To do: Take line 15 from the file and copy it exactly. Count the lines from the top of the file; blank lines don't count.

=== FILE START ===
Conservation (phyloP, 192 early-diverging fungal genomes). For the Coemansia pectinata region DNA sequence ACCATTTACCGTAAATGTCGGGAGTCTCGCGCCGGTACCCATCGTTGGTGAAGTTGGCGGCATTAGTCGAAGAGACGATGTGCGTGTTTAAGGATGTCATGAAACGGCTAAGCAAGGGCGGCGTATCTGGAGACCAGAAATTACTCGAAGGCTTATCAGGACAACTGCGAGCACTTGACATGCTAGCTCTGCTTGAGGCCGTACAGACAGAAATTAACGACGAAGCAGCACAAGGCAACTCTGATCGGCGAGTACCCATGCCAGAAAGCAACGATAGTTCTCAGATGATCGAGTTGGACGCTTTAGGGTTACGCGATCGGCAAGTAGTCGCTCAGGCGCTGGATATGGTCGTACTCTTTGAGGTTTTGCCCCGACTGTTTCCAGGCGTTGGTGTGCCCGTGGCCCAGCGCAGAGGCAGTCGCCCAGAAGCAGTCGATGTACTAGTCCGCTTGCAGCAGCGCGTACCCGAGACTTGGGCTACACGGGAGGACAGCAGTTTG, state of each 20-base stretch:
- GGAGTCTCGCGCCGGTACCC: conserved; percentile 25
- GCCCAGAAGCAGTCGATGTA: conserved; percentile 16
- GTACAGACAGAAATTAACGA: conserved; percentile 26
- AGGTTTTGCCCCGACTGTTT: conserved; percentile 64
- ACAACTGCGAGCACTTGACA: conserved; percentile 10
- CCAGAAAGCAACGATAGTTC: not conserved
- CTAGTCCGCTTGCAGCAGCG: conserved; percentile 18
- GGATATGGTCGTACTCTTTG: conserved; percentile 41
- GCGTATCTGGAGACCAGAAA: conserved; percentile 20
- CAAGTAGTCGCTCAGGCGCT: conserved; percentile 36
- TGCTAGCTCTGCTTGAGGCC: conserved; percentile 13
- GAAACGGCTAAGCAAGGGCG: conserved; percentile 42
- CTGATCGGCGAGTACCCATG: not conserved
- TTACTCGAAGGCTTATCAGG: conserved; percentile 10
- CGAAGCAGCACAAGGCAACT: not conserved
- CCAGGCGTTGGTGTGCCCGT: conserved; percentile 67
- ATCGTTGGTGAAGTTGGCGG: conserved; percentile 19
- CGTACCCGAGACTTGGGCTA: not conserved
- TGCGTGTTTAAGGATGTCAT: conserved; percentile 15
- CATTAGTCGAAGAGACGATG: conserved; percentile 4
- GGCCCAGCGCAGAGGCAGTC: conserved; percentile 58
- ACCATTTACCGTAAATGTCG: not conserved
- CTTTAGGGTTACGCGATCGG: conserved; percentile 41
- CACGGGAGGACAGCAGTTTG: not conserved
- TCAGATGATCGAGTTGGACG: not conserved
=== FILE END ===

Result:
- TTACTCGAAGGCTTATCAGG: conserved; percentile 10